• A Healthy People 2020 goal is to reduce infant mortality. Data for the past five years shows Saline County has an infant mortality rate of 5.5 infant deaths per 1000 live births, which is better than the State’s average of 6.3 infant deaths per 1000 live births.
• Saline County is seeing positive increases in the number of women who initiate breastfeeding as a result of the focus in Becoming a Mom classes and from WIC’s breastfeeding peer counselor program.
• The Home Health Agency will celebrate its 50th anniversary in 2016. Home Health should see an increase in the number of visits for physical and occupational therapy in upcoming months because Chairman Monte Shadwick has recently signed contracts with additional providers.
• WIC staff and other community stakeholders will meet to discuss program improvements tomorrow. This is part of a state-wide effort to create a positive community impression of WIC and make WIC more effective (at the clinic and at the stores). WIC is now offering some appointments during the Tuesday lunch hour.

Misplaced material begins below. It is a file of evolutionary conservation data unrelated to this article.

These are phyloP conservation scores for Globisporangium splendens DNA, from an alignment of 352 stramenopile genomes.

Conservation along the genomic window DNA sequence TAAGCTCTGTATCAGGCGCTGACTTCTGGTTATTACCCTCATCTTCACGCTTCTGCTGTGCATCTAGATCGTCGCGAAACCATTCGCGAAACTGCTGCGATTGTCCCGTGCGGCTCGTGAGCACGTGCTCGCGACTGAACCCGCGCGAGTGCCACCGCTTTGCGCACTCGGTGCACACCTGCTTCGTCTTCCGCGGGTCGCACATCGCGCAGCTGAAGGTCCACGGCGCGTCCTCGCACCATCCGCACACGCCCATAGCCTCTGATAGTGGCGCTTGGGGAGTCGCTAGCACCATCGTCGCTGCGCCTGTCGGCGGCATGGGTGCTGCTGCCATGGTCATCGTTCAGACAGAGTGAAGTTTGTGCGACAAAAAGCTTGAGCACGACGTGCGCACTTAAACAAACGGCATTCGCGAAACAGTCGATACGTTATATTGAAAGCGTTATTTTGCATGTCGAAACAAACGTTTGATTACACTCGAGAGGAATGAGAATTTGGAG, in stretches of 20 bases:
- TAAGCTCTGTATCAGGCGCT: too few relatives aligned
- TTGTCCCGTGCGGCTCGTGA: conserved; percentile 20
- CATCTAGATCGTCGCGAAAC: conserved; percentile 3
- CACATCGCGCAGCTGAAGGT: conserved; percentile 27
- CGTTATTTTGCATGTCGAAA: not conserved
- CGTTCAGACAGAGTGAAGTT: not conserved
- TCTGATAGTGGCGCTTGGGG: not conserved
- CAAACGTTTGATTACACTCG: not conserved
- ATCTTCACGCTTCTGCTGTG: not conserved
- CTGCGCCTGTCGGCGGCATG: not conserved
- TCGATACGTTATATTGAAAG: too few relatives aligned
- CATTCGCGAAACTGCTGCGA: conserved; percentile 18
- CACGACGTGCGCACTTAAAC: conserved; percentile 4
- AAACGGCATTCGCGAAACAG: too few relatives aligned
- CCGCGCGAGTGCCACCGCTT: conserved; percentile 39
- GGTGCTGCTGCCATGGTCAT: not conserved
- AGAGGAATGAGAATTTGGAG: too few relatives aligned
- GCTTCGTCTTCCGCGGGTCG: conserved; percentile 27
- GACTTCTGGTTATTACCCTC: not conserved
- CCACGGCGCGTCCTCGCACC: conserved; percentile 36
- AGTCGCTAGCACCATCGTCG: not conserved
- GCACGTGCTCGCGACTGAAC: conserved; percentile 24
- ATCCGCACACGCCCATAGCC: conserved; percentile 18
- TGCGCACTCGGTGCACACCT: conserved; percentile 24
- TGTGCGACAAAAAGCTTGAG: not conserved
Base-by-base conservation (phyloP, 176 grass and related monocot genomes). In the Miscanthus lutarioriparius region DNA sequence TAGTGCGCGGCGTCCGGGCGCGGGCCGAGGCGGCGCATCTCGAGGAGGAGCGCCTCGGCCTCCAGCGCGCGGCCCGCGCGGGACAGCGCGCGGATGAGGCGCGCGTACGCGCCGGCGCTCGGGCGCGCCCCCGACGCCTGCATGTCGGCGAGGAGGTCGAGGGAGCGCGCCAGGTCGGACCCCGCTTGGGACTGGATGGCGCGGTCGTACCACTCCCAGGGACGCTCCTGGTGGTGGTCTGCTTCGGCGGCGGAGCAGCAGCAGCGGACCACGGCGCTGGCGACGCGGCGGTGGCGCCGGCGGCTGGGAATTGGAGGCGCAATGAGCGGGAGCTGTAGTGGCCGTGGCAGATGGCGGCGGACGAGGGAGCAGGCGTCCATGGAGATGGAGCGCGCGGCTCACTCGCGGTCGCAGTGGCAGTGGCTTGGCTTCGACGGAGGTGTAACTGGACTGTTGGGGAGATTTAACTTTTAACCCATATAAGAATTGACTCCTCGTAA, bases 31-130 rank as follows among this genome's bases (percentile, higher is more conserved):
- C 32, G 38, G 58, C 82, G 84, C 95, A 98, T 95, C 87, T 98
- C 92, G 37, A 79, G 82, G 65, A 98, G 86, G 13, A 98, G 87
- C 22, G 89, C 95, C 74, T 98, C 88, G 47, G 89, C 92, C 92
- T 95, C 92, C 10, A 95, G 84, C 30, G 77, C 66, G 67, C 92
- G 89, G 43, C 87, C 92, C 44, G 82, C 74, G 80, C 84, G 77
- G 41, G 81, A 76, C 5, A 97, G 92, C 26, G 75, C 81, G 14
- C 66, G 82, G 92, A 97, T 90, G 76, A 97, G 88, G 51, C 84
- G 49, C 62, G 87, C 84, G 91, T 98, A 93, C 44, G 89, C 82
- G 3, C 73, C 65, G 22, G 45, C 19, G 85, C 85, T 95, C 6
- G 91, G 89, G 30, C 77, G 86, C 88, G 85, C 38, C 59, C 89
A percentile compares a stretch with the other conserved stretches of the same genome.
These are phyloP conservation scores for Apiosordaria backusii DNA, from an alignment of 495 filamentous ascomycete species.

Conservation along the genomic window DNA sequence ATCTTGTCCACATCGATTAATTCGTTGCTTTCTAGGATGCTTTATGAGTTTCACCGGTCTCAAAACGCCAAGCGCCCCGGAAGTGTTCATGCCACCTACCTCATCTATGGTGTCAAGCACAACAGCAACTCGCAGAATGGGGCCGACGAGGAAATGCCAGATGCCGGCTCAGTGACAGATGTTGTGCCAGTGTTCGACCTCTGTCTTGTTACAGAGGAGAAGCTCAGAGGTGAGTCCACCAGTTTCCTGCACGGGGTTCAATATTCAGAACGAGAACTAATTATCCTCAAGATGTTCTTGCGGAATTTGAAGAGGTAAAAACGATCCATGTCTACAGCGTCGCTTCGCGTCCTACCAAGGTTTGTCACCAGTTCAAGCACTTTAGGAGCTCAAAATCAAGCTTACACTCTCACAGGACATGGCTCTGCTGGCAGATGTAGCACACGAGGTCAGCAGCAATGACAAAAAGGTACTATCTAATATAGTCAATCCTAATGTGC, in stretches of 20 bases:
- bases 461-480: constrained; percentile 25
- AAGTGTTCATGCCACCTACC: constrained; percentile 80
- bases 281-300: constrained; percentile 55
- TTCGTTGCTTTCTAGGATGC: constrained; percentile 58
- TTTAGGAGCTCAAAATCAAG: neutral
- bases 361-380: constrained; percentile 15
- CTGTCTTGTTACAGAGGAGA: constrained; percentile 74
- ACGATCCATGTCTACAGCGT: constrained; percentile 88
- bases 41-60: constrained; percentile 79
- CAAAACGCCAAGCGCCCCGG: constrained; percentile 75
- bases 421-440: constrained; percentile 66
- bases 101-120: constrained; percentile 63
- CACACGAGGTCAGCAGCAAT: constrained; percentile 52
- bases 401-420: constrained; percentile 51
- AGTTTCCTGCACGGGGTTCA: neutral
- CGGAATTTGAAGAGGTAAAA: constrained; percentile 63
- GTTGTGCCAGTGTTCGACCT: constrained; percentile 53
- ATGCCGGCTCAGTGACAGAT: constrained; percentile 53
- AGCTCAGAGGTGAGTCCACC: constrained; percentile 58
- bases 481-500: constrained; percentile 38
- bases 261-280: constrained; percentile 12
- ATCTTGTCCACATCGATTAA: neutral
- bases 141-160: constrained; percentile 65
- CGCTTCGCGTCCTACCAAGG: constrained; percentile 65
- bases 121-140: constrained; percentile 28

• The Health Advisory Council was cancelled last week and will meet again at its usual time next month.
On the topic of child care licensing, Shadwick stressed the importance of having HD staff educate clients about requirements. Larson wants HD staff to reiterate good points and emphasize what is going well.
• The purchase of five new Taser X26P Electronic Control devices and batteries for the Sheriff’s Office for $4,498.